One thing also in particular, for very honour of our Realm, and saving the Lives and Souls of infinite Men, is greatly wished might be recommended to his Majesty,1 and effectually redressed, which is the multitude of Thieves that rob and steal upon the High-ways in England, more than likely in any other Country of the World; they being also sometimes of no base Condition, or Quality, that do it; but rather Gentlemen, or wealthy Men’s Sons, moved thereunto not so much of poverty and necessity, as of light estimation of the fault, and hope of Pardon from the Prince; whereby it cometh to pass, that albeit the English Nation, as by experience is found, be not so inclined to steal in secret as some other Nations are, and that more are put to Death in England, for punishment of that Fact, than in many other Nations together; yet is this enormity of robbing upon the High-ways much more frequent and notorious in England, than any where else in Christendom; which is a great infamy to our Government, and hurt to the Commonwealth.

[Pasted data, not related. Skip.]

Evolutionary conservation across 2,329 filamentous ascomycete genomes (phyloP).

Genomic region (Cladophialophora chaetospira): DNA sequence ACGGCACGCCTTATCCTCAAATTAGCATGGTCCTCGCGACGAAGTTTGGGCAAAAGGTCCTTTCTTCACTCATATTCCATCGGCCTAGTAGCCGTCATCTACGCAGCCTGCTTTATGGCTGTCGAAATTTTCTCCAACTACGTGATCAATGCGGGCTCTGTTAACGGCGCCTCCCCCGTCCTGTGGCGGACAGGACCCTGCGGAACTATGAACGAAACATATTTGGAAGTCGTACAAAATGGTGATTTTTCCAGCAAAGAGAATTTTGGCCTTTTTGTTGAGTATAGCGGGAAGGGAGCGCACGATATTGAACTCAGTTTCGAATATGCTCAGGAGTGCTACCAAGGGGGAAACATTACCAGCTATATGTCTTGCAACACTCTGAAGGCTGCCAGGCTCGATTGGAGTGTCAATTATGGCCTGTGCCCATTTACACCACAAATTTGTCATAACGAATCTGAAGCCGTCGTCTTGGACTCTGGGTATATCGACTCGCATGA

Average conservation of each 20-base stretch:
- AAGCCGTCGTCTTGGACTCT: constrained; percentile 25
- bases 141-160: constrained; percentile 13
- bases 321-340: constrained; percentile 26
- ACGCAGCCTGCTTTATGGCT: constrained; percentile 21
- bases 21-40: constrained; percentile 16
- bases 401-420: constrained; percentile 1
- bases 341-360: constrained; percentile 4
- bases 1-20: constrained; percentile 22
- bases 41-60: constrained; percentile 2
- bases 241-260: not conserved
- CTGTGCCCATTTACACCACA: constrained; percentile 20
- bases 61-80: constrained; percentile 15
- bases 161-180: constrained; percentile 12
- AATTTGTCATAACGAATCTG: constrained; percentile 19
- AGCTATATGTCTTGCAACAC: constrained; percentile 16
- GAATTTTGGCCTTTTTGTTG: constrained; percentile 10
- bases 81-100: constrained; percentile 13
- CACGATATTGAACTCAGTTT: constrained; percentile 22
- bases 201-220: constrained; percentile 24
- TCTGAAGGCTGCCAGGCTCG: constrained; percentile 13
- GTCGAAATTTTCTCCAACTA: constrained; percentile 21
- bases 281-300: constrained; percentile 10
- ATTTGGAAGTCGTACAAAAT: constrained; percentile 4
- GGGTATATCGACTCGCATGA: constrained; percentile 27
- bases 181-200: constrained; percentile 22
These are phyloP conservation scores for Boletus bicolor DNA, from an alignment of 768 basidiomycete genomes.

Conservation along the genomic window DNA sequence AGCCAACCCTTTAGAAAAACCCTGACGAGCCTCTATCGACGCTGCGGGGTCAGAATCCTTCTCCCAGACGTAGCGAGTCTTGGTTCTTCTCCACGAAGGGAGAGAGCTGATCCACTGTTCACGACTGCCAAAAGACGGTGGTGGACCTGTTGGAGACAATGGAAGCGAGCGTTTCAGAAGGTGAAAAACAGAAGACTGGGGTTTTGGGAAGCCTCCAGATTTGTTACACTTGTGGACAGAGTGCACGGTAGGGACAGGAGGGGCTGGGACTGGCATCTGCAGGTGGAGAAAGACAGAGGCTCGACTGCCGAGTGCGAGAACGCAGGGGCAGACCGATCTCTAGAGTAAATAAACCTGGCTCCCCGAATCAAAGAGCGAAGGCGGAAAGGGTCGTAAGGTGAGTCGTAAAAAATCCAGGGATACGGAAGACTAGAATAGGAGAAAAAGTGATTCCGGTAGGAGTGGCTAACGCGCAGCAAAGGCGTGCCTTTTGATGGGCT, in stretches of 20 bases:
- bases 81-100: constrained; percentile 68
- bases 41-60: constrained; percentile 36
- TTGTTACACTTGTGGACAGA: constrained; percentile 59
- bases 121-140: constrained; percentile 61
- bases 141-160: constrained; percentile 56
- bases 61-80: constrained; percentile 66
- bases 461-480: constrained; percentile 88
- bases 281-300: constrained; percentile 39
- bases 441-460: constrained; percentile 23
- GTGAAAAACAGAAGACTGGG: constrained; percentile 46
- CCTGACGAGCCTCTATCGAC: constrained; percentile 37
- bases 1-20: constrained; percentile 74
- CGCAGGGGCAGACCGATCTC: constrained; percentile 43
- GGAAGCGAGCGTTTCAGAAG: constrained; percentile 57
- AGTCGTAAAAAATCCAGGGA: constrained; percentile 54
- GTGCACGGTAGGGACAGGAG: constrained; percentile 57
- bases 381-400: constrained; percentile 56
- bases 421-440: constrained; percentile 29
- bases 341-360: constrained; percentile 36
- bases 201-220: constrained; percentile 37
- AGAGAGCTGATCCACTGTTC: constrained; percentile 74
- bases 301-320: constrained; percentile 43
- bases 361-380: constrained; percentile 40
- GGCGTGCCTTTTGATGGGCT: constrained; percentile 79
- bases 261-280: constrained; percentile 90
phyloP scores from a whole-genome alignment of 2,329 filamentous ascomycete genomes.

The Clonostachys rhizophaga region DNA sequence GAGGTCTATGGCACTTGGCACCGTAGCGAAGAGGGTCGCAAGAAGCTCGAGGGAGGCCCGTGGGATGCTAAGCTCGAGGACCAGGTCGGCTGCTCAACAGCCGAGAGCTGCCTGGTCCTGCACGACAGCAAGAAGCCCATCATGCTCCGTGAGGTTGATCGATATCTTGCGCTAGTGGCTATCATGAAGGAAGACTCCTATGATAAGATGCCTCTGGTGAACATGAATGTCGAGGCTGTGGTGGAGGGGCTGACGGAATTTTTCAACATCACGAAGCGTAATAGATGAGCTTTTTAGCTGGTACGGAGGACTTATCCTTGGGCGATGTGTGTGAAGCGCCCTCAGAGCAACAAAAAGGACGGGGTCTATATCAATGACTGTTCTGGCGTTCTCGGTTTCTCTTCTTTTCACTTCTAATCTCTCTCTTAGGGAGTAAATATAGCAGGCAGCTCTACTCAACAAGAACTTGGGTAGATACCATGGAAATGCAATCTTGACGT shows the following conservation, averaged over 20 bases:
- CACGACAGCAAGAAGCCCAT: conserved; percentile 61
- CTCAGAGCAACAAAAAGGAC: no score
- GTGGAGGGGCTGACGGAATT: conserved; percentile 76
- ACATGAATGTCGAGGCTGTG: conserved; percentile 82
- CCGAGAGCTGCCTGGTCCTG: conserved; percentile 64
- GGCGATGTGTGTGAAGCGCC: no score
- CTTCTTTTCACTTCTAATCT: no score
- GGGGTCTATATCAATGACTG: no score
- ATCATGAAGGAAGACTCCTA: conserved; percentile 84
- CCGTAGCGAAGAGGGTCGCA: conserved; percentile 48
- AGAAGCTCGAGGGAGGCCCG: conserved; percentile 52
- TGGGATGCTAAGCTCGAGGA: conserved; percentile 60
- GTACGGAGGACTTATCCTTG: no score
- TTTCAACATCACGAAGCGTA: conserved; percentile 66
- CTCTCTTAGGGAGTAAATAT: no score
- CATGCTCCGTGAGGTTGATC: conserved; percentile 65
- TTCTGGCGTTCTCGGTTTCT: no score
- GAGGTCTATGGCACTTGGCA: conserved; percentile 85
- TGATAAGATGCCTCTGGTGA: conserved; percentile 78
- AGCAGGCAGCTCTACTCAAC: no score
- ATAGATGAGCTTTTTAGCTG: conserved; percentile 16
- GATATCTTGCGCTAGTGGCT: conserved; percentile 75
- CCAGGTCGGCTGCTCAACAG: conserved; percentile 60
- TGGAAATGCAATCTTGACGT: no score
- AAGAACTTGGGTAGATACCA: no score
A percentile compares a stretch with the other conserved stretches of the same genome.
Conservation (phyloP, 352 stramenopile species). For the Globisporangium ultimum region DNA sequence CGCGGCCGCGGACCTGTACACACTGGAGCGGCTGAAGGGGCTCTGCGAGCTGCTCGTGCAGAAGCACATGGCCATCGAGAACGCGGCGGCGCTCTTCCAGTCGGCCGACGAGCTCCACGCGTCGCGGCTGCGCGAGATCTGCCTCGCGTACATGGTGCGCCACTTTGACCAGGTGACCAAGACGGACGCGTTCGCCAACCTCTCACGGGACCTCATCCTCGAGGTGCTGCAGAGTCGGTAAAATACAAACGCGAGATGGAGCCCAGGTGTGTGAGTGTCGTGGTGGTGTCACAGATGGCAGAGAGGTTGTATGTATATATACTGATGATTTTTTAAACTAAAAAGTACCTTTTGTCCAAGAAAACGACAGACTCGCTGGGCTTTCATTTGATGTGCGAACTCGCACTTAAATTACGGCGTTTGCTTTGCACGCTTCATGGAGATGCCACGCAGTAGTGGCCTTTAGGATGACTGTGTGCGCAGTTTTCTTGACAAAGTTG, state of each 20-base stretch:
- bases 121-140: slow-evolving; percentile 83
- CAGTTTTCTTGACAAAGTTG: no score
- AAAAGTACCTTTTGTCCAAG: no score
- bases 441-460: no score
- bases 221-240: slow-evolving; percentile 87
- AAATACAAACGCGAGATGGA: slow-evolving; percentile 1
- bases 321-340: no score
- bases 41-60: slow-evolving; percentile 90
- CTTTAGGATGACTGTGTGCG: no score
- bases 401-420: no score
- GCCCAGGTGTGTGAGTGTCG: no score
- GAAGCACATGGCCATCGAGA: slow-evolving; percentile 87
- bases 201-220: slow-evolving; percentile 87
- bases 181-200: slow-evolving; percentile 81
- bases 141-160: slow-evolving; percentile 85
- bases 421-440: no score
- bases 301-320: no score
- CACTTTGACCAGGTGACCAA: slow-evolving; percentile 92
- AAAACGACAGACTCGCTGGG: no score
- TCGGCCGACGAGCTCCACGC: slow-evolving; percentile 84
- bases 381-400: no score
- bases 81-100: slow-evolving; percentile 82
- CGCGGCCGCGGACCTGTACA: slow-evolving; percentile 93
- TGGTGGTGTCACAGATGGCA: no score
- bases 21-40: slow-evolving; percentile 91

For remedy, though divers means may be suggested, whereof I shall have occasion to speak in the two Chapters following; yet one principle is thought to be, if it were once known, that the Prince would hardly or never dispense or give pardon in that offence, but upon great, rare and extraordinary occasion; For albeit many obtain not this pardon, yet the very hope thereof encourageth others to attempt the Fact.
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... surely it is great pity to see so many consumed by Gallowses in England, more perhaps than in half Christendom besides.
In the original, ‘Multitude of Thieves in England’ is a marginal note